Ancient Egyptian Statue Moves On Its Own   Leave a comment

This daytime movement led British physicist Brian Cox to believe the statue’s movement is due to the vibration created by museum visitors’ footsteps. “Brian thinks it’s ‘differential friction,’ where two surfaces — the stone of the statuette and glass shelf it is on — cause a subtle vibration, which is making the statuette turn,” Price said.

“But it has been on those surfaces since we have had it and it has never moved before,” Price said. “And why would it go around in a perfect circle?”

On his blog , Price also speculates that the statue “was carved of steatite and then fired [which] may imply that it is now vulnerable to magnetic forces.” Steatite, also known as soapstone, is a soft stone often used for carving.

Oddly, the statue turns 180-degrees to face backward, then turns no more. This led some observers to wonder if the statue moves to show visitors the inscription on its back, which asks for sacrificial offerings “consisting of bread, beer, oxen and fowl.”

None of the proposed explanations satisfies Price. “It would be great if someone could solve the mystery,” he said.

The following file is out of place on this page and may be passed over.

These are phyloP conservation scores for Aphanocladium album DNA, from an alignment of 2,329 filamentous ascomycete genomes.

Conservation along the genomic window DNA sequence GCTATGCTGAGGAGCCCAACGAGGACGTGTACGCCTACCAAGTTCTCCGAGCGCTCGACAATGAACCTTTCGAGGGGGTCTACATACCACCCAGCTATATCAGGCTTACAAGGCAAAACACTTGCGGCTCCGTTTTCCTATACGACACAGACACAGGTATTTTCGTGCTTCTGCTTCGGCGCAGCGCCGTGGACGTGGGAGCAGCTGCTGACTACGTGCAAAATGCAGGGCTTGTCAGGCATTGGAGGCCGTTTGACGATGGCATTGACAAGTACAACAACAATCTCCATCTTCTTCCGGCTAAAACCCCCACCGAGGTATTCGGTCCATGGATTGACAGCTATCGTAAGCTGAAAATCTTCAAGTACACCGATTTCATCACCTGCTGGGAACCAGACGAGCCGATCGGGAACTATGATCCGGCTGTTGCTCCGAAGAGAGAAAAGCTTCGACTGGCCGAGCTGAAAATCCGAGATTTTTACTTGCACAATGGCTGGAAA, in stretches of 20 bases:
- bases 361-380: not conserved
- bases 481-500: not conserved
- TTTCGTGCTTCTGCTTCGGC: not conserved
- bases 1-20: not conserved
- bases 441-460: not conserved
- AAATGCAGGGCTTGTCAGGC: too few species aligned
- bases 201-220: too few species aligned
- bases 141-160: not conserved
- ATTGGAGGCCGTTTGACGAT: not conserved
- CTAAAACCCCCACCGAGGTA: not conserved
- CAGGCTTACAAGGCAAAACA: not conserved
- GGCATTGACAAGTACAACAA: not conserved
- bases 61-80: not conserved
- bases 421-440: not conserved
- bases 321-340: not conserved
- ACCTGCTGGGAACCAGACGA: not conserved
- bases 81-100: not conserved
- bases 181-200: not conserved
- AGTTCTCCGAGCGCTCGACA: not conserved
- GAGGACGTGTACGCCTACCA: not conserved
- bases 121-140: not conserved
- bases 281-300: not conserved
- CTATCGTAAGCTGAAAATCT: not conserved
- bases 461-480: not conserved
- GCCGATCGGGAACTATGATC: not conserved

But Paul Doherty, senior scientist at the Exploratorium in San Francisco, believes the statue’s movement isn’t caused by any supernatural force, but by something quite ordinary: vibrational stick-slip friction, sometimes called stick-slip vibration.

As Doherty told LiveScience, if the glass shelf on which the statue rests vibrates even slightly, “the vibrating glass moves the statue in the same direction,” causing it to turn around.

An everyday example can occur when someone uses an electric blender on a kitchen countertop: The vibration of the blender can cause a nearby coffee cup to “walk” across the countertop.

But why would the statue stop moving after turning 180 degrees? Doherty believes the statue stops turning because it’s asymmetrically weighted: “One side of the statue has more weight than the other side.” After turning around on the shelf, the statue’s uneven bottom reaches a more stable position and stops turning.

Besides the footsteps of passing museum visitors, the source of the stick-slip vibration “could be some trolley that goes by during the day, or a train that passes during the day,” Doherty said.

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Posted July 29, 2013 by kitokinimi in Uncategorized

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